March 31, 2016

You May Think You Know, But You Might Be Wrong: How Baltimore Became Charm City

Many people think it was the great American satirist H.L. Mencken who gifted Baltimore with its moniker still used today: Charm City. But those people are wrong. The mistake is understandable, when you learn that one of The New York Times’ own travel writers said it was so in a 1994 column about the city; "H.L. Mencken," Meldina Henneberger wrote, "dubbed his hometown ‘Charm City’.'”

But I’m sorry to say, no. In fact, that’s why I’m here today:


To tell you the real story of how Baltimore because known as Charm City.


This most charming nickname for our fair city dates back to just 1975 (That’s 19 years after Mencken died, if you’re counting.), and emerged not from the fingertips and mind of one journalist or another, but out of creative conferences among four of the city's leading advertising executives and creative directors who had been tasked — by then Mayor William Donald Schaefer — to “Come up with something to promote this city!”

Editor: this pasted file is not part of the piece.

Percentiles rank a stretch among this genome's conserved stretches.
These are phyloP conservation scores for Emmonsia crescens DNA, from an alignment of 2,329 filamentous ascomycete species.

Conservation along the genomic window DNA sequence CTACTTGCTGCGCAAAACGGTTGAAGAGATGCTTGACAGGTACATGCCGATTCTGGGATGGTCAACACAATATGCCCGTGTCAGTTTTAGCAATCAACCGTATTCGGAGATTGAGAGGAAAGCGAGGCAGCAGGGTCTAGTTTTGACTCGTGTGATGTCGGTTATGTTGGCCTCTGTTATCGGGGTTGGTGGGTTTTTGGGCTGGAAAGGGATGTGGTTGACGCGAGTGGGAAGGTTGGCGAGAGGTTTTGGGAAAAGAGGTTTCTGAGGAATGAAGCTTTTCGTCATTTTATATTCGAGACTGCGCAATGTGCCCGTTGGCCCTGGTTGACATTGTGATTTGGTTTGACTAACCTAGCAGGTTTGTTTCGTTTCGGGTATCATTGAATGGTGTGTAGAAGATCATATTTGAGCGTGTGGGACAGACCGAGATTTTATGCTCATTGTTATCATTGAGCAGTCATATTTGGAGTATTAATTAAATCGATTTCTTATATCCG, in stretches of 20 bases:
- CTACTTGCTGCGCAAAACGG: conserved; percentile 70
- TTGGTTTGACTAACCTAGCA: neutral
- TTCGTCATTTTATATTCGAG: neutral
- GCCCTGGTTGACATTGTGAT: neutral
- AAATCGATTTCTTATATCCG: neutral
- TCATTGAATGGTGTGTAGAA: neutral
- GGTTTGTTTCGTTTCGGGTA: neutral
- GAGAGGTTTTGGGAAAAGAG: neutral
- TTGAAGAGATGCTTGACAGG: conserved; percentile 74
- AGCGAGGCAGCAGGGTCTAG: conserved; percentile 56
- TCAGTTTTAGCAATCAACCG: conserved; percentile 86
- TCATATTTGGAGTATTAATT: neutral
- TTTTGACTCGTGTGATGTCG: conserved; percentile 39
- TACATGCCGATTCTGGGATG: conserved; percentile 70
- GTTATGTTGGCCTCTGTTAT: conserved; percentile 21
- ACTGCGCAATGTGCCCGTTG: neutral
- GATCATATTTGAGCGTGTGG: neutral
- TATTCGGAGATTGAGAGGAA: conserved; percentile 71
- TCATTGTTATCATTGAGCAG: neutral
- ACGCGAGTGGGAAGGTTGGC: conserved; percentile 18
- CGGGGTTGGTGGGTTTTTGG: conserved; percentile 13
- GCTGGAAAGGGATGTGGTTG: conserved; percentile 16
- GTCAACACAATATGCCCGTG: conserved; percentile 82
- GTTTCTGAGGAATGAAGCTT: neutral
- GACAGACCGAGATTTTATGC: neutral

It’s hard to believe now, what with the gorgeousness and glory of Baltimore’s Inner Harbor, the things to learn and the fun to had at attractions such as the National Aquarium and Oriole Park, but Schaefer was worried about the city’s “poor image.”

And perhaps for good reason. Another of our own native sons wrote, for Sports Illustrated and published at the time, "Baltimore is an anonymous city even to those who live there, a city that draws a laugh even from Philadelphia, a sneer from Washington, with a hundred tag lines that draw neither smile nor sneer from the city. Nickel Town, Washington's Brooklyn, Loser's Town."

So, at Mayor Schaefer’s request, and between the savvy advertising minds of Dan Loden, Stan Paulus, Herb Fried, and Bill Evans, Loser’s Town became Charm City (which is far, far more fitting in our humble opinion). Full-page advertisements that ran in The Sun and The Evening Sun featured Baltimore’s unique charms: white marble steps, steamed crabs, Mount Vernon, the Preakness, Mencken, museums, neighborhood streets, Babe Ruth, rowhouses and raw bars. Disc jockeys created music to promote the slogan.

Charm City, and with it Baltimore’s own lore and legend, was born.